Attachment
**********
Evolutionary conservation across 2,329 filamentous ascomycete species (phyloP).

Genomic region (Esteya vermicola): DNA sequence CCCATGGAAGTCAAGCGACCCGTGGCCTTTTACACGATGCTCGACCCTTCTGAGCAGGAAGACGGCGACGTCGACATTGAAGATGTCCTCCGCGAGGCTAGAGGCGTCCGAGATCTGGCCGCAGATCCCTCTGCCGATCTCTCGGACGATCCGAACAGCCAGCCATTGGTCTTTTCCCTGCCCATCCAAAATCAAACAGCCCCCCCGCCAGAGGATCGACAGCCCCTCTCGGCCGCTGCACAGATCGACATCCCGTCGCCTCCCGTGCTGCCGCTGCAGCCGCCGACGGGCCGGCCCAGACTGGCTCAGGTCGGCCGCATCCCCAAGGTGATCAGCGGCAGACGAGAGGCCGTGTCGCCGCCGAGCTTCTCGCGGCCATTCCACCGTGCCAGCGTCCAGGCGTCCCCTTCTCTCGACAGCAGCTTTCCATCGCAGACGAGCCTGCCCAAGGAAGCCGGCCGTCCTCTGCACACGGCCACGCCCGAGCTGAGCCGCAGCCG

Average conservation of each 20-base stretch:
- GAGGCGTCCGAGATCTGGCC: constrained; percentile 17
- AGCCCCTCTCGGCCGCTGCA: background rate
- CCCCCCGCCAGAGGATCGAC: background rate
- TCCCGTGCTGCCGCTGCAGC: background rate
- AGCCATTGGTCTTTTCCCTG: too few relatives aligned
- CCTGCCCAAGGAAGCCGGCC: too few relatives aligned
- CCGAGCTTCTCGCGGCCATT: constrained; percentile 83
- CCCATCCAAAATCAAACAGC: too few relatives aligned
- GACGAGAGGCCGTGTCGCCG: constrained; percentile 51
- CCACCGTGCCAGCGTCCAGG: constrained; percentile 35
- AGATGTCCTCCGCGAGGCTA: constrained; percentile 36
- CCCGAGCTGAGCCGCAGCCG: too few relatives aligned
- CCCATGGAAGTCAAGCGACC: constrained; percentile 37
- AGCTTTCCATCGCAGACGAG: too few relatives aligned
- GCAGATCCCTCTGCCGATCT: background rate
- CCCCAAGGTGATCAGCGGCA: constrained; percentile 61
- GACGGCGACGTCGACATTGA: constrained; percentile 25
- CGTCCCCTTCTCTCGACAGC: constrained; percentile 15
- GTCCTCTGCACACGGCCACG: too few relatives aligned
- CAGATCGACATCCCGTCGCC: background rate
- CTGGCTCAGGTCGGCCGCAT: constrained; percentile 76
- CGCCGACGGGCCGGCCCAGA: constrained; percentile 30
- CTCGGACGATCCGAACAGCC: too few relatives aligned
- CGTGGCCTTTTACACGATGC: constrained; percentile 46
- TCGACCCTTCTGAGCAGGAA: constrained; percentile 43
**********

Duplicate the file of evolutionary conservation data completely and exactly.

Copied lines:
Evolutionary conservation across 2,329 filamentous ascomycete species (phyloP).

Genomic region (Esteya vermicola): DNA sequence CCCATGGAAGTCAAGCGACCCGTGGCCTTTTACACGATGCTCGACCCTTCTGAGCAGGAAGACGGCGACGTCGACATTGAAGATGTCCTCCGCGAGGCTAGAGGCGTCCGAGATCTGGCCGCAGATCCCTCTGCCGATCTCTCGGACGATCCGAACAGCCAGCCATTGGTCTTTTCCCTGCCCATCCAAAATCAAACAGCCCCCCCGCCAGAGGATCGACAGCCCCTCTCGGCCGCTGCACAGATCGACATCCCGTCGCCTCCCGTGCTGCCGCTGCAGCCGCCGACGGGCCGGCCCAGACTGGCTCAGGTCGGCCGCATCCCCAAGGTGATCAGCGGCAGACGAGAGGCCGTGTCGCCGCCGAGCTTCTCGCGGCCATTCCACCGTGCCAGCGTCCAGGCGTCCCCTTCTCTCGACAGCAGCTTTCCATCGCAGACGAGCCTGCCCAAGGAAGCCGGCCGTCCTCTGCACACGGCCACGCCCGAGCTGAGCCGCAGCCG

Average conservation of each 20-base stretch:
- GAGGCGTCCGAGATCTGGCC: constrained; percentile 17
- AGCCCCTCTCGGCCGCTGCA: background rate
- CCCCCCGCCAGAGGATCGAC: background rate
- TCCCGTGCTGCCGCTGCAGC: background rate
- AGCCATTGGTCTTTTCCCTG: too few relatives aligned
- CCTGCCCAAGGAAGCCGGCC: too few relatives aligned
- CCGAGCTTCTCGCGGCCATT: constrained; percentile 83
- CCCATCCAAAATCAAACAGC: too few relatives aligned
- GACGAGAGGCCGTGTCGCCG: constrained; percentile 51
- CCACCGTGCCAGCGTCCAGG: constrained; percentile 35
- AGATGTCCTCCGCGAGGCTA: constrained; percentile 36
- CCCGAGCTGAGCCGCAGCCG: too few relatives aligned
- CCCATGGAAGTCAAGCGACC: constrained; percentile 37
- AGCTTTCCATCGCAGACGAG: too few relatives aligned
- GCAGATCCCTCTGCCGATCT: background rate
- CCCCAAGGTGATCAGCGGCA: constrained; percentile 61
- GACGGCGACGTCGACATTGA: constrained; percentile 25
- CGTCCCCTTCTCTCGACAGC: constrained; percentile 15
- GTCCTCTGCACACGGCCACG: too few relatives aligned
- CAGATCGACATCCCGTCGCC: background rate
- CTGGCTCAGGTCGGCCGCAT: constrained; percentile 76
- CGCCGACGGGCCGGCCCAGA: constrained; percentile 30
- CTCGGACGATCCGAACAGCC: too few relatives aligned
- CGTGGCCTTTTACACGATGC: constrained; percentile 46
- TCGACCCTTCTGAGCAGGAA: constrained; percentile 43